Ob/Gyn medical malpractice standard of care
We have covered the fact that birth injuries are twice as likely to occur in military hospitals run by the federal government. This is a case where the child and mom sued the hospital for failing to timely perform a c-section. The Court found that the standard of care requires that a doctor perform a c-section when there is an “arrest of labor and fetal intolerance to labor.” The court found that the government healthcare providers committed Ob/Gyn medical malpractice when they delayed over an hour to perform a c-section. Once labor has arrested, the Ob/Gyn medical doctor negligently instructed the mother to push for an hour, in the presence of worsening fetal well-being.
Also involved in this case was an issue of fetal monitor tracings. The fetal monitor is attached to the mother during labor and delivery to monitor the health and well being of the baby. It records both the baby’s heart rate and the mothers heart rate, and allows a provider to see when contractions are occurring. The United States tried to argue that the readings on the fetal monitor were not useful or predictive of fetal well-being. The Court rejected this argument.
Instead, the Court found Ob/Gyn medical malpractice in failing to read the fetal monitoring and watch it for signs of fetal distress. An obstetrician is required under the standard of care to recognize the warning signs of a worsening fetal condition and intervene in the face of minimal progress. The United States tried to argue that there was “no standard of care” governing how long an obstetrician should wait before performing a c-section. The Court also rejected this argument.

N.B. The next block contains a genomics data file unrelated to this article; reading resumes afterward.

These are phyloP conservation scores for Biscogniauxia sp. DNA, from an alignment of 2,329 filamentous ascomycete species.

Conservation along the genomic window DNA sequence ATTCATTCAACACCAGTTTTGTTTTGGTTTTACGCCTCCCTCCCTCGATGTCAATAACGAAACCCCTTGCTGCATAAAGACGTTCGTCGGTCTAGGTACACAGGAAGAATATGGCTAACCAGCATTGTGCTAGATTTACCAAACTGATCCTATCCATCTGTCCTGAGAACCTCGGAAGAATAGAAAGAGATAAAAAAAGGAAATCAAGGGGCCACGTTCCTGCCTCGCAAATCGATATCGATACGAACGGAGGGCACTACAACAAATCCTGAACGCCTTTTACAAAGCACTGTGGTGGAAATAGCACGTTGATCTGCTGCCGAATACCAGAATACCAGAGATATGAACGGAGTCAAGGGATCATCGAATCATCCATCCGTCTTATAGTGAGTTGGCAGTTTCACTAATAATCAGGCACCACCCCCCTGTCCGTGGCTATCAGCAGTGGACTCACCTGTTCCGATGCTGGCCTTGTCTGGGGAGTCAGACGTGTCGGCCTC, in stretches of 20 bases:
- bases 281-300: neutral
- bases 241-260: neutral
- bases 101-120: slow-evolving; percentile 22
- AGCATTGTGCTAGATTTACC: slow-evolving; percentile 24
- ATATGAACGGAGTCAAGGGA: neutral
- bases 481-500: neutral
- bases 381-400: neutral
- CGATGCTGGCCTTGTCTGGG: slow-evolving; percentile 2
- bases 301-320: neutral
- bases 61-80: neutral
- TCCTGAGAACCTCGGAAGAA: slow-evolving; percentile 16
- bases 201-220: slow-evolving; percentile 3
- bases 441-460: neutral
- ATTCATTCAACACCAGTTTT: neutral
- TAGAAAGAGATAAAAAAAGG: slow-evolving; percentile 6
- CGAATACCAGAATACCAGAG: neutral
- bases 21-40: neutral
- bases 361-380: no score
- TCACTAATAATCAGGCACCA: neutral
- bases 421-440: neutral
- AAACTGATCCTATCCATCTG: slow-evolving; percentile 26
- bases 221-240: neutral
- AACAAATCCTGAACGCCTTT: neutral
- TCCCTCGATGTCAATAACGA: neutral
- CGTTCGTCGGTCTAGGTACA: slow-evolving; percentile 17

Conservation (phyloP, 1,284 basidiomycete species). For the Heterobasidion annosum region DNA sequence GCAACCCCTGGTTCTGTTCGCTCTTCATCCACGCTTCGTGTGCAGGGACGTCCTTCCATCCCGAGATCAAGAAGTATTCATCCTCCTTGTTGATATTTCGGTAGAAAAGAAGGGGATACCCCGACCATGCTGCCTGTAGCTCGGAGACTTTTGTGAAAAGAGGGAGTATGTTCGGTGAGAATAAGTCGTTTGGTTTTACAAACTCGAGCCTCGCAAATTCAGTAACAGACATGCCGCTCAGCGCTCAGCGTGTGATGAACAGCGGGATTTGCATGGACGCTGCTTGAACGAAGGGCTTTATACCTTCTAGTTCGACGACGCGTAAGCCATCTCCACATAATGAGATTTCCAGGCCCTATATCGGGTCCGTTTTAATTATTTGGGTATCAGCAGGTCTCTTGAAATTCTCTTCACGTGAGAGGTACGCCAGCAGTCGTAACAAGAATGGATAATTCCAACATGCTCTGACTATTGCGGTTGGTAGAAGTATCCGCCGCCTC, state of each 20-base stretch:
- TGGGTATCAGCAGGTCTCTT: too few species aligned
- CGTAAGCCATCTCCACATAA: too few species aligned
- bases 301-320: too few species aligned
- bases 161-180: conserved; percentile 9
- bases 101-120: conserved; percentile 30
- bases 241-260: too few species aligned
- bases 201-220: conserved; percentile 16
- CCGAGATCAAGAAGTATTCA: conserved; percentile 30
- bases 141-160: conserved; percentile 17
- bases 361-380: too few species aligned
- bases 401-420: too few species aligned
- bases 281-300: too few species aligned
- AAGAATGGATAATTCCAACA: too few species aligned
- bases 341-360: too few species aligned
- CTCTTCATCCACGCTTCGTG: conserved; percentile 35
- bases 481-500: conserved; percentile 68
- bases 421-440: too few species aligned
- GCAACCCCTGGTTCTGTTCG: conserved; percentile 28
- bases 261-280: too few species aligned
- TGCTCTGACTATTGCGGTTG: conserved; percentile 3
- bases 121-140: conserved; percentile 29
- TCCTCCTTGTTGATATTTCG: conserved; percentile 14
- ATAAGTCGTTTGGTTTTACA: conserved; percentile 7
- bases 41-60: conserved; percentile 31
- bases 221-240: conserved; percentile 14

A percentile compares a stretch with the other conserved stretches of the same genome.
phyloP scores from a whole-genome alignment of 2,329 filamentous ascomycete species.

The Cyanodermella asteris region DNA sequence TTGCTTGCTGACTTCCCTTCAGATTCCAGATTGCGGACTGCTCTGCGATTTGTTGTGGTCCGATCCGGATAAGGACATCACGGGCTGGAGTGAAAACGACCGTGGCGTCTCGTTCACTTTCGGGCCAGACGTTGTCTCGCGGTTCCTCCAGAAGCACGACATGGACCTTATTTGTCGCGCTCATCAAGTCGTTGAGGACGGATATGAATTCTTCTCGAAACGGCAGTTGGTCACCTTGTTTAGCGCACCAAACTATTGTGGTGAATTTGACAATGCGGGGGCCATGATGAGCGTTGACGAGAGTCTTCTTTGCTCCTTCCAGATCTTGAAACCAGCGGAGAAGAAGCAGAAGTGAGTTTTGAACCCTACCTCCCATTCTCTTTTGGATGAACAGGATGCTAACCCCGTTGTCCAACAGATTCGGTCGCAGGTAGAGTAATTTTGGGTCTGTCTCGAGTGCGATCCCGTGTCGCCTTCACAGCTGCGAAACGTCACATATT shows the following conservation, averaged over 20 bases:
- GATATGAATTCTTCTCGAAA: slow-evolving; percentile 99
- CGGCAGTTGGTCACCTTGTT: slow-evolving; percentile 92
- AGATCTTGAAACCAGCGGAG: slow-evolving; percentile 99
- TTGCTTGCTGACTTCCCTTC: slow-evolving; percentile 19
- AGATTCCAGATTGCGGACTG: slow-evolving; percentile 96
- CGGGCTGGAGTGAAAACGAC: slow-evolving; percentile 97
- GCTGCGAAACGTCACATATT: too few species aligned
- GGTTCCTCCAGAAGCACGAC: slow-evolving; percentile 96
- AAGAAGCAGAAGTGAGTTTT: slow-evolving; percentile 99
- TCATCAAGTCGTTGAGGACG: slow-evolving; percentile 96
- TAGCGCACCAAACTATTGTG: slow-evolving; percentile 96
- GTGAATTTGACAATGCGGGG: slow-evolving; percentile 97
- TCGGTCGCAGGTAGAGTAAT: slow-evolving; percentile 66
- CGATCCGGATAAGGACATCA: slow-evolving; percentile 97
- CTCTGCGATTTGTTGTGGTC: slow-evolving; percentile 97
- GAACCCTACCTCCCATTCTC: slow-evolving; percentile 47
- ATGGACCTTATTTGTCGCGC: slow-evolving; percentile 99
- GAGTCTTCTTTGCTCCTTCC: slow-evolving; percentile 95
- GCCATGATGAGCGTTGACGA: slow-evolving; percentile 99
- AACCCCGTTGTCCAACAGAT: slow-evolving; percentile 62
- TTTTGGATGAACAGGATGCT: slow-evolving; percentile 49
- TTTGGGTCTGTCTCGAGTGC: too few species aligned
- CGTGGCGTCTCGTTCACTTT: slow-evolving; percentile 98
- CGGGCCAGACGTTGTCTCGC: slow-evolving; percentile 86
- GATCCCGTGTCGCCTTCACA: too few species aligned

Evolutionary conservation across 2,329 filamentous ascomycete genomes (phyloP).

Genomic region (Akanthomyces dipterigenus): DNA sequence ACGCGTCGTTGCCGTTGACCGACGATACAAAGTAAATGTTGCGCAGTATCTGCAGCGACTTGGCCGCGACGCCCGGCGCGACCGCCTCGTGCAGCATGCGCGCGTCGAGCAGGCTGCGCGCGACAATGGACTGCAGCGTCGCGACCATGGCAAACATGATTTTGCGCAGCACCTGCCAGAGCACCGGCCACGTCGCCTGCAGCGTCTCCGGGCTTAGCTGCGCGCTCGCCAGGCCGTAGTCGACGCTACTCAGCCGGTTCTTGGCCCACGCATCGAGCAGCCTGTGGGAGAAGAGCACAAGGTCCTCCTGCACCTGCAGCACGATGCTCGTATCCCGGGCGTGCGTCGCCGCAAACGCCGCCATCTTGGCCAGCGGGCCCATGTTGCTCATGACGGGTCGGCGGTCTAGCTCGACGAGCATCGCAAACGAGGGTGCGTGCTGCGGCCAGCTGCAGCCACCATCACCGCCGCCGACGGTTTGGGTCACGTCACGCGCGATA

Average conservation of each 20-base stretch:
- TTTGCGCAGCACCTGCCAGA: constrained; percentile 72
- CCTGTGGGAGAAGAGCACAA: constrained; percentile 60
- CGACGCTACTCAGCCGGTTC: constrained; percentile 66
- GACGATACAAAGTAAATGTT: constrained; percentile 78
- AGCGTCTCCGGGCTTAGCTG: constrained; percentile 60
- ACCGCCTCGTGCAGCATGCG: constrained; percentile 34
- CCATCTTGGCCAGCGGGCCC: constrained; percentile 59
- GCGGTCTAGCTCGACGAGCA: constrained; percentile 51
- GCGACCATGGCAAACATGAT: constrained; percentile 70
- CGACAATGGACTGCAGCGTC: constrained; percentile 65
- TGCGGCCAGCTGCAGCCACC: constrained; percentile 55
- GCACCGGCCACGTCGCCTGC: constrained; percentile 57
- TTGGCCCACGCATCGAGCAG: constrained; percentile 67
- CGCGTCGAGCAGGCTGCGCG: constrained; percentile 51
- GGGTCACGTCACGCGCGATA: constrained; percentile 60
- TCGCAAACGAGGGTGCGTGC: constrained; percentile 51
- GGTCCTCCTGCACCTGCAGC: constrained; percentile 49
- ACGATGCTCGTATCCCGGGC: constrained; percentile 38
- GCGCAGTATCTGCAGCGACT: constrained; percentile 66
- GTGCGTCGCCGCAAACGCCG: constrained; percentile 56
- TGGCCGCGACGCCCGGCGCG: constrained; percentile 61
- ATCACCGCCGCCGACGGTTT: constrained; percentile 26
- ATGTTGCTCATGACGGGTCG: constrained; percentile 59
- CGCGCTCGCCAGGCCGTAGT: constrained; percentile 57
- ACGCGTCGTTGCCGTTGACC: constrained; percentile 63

Damages in an Ob/Gyn medical malpractice case
In this California Ob/Gyn’s medical malpractice case, the Court found significant damages. They found that because of the Government Obstetrician’s negligence, the baby was unable to speak, walk, work, or conduct any activities of daily living. The Court found that the child would need 24-hour care. She cannot eat and must be fed through a gastronomy tube. She cannot swallow and requires frequent suctioning, even at night. The Court found that 24-hour a day care was required by a licensed vocational nurse (LVN). LVN’s are trained in medical decision-making, are supervised, and can be responsive to the child’s medical risk factors. In total, the Court found that the baby would require $8,297,488 in future medical expenses. The Court also found $967,796. Along with non-economic damages, the total amount of damages for the child was $9,602,805. The damages to the mom was $250,000.
This was a Ob/Gyn medical malpractice case against a federally funded health care clinic. If you or your child have been injured at a hospital or clinic that you believe may be a federally funded clinic, you may need legal representation to make sure you comply with all of the laws surrounding your particular circumstances. (See, for example, the specific requirements you need to comply with before you can sue a federally funded clinic.) But there are also FTCA statute of limitations that you might need legal help navigating.